There are some redeeming features – I did keep reading after all (mainly out of stubbornness than enjoyment, it must be said) – but personally I am struggling to see why this was shortlisted for the Man Booker Prize 2014. Put simply, THE LIVES OF OTHERS can be endlessly fascinating, but in Mukherjee’s hands they are not.
It’s almost impossible to tell this is by the same writer who gave us MISS SMILLA’S FEELING FOR SNOW and whilst to start with I struggled with having my expectations confounded, I was won over within pages. The children of the title are Peter (our narrator), Tilte and Hans Fino who hail from a Danish island also called Fino, and this is the story of how they track down missing parents, evade the authorities who wish to take the siblings into custody, and uncover a criminal plot hatched by their father, a charismatic church Minister, and his multi-talented special effects maestro of a wife. The result is a mad cap and surreal adventure taking in escape from an asylum disguised as a lizard, co-opting the help of a former drug addict who takes instructions from little blue men that bring him magic mushrooms, absconding with a coffin then hiding the dead body in the freezer compartment of an arms dealers’ cruise ship, matchmaking police officers, and a band of terrorists who make liberal use of liquid soap.
By far and away the best thing about this book is Hoeg’s attention to detail and this is especially true of his conjuring of the 3 main protagonists. The characterisation of Peter is a triumph – he is brazen, mischevious and articulate yet remains on the right side of credible throughout a series of incredible events. Tilte, who is obsessed with death and manipulates all around her by posing existential questions, is an equally skilled creation. Handsome heartbreaking Hans can pick up horses lay them on their backs and tickle their tummies. Enough said. The island of Fino is populated by similarly wonderful creations – from absurd, to both sublime and ridiculous – all of whom romp through the novel with abandon, adding richness and colour to the plot. If you like your narratives straightforward this may drive you to distraction, but persist and you’ll find that the diversions and subplots come together beautifully, with all the various characters amassed in a Copenhagen castle and the children trying to foil an attack on a high profile international convention of the world’s religions.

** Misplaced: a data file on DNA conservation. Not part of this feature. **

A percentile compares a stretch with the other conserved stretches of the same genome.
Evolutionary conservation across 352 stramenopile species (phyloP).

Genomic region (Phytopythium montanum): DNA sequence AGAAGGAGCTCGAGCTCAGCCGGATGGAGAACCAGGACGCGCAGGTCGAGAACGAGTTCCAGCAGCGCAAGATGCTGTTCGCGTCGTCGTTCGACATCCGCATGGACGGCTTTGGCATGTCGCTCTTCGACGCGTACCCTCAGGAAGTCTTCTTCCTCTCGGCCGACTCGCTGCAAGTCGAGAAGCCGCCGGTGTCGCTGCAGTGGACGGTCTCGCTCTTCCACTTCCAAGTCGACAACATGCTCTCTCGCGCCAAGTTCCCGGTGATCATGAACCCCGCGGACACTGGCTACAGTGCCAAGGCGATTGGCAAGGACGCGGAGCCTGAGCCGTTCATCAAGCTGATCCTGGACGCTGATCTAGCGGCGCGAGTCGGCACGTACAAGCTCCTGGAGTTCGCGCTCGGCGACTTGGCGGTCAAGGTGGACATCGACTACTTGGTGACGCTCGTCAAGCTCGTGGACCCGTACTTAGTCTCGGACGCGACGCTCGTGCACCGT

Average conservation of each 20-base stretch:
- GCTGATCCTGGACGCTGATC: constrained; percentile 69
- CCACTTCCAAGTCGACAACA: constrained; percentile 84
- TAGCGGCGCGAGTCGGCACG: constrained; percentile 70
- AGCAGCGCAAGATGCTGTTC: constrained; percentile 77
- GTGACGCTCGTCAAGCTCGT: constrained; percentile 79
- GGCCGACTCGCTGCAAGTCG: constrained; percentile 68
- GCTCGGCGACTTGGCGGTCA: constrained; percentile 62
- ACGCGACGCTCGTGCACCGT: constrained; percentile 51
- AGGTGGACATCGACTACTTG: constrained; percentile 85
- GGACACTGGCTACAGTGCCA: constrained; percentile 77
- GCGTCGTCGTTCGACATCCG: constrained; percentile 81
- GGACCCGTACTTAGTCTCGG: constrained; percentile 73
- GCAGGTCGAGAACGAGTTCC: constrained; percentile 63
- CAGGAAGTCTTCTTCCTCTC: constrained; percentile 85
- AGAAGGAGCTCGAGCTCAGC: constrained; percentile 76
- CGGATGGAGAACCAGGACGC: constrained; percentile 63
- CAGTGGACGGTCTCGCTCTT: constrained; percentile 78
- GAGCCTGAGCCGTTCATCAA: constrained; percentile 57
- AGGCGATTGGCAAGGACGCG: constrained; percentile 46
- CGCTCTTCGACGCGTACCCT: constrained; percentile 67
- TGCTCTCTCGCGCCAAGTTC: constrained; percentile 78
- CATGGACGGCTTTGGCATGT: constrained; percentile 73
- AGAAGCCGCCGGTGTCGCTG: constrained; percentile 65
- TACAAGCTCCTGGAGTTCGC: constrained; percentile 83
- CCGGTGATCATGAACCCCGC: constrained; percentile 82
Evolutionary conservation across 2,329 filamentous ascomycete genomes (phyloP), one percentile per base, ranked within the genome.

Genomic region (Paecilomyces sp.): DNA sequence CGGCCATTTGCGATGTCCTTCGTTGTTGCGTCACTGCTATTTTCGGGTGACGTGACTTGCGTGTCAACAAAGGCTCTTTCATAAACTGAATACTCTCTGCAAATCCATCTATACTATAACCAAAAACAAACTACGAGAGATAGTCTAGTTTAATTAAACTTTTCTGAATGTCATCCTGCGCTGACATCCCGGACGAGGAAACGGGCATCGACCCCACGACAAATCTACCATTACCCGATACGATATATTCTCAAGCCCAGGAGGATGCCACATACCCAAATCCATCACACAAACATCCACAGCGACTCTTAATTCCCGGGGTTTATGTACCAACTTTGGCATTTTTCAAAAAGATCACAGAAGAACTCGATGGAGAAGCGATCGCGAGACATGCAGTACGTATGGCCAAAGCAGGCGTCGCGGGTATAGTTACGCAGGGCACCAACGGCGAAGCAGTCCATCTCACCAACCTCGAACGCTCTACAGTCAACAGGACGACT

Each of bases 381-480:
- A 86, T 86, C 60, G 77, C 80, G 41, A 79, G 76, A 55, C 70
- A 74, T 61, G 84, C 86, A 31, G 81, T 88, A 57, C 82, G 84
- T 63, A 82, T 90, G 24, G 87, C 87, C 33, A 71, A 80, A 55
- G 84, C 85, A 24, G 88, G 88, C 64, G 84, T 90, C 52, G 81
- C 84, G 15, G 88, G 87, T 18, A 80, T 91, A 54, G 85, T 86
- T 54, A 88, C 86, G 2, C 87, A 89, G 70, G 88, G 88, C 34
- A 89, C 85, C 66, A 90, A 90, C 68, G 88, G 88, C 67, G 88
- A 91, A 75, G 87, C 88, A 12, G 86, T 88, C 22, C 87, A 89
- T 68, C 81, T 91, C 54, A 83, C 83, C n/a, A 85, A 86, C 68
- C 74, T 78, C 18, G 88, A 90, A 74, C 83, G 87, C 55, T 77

The title of the book apparently comes from an old Indian saying: “In case you wish to befriend an elephant keeper, make certain to have room for the elephant.” Peter talks about his mother and father having “something inside them that is much bigger than themselves and over which they have no control” – a “yearning as big as an elephant” to know what God really is and to meet him. This leaves the adults with a sorrowful look that’s beautiful to behold but leads them down some questionable paths. It has also prompted the children, who have seen the size of their parents’ elephants, to adopt a rather different approach to life, involving finding answers within, opening doors to spiritual enlightenment and tempering the religious with a healthy dose of practical realism. Peter’s philosophical musings are perhaps the least successful feature of the book but they do provide a framework for some of the big moral questions all 3 children encounter on their adventures, especially whether the ends justify the means.
Riotous, funny and endlessly endearing, if you enjoyed THE HUNDRED YEAR OLD MAN WHO CLIMBED OUT OF THE WINDOW AND DISAPPEARED, you may well like this too – just don’t expect it to be anything like Peter Hoeg’s previous books!
Filed under comedy, drama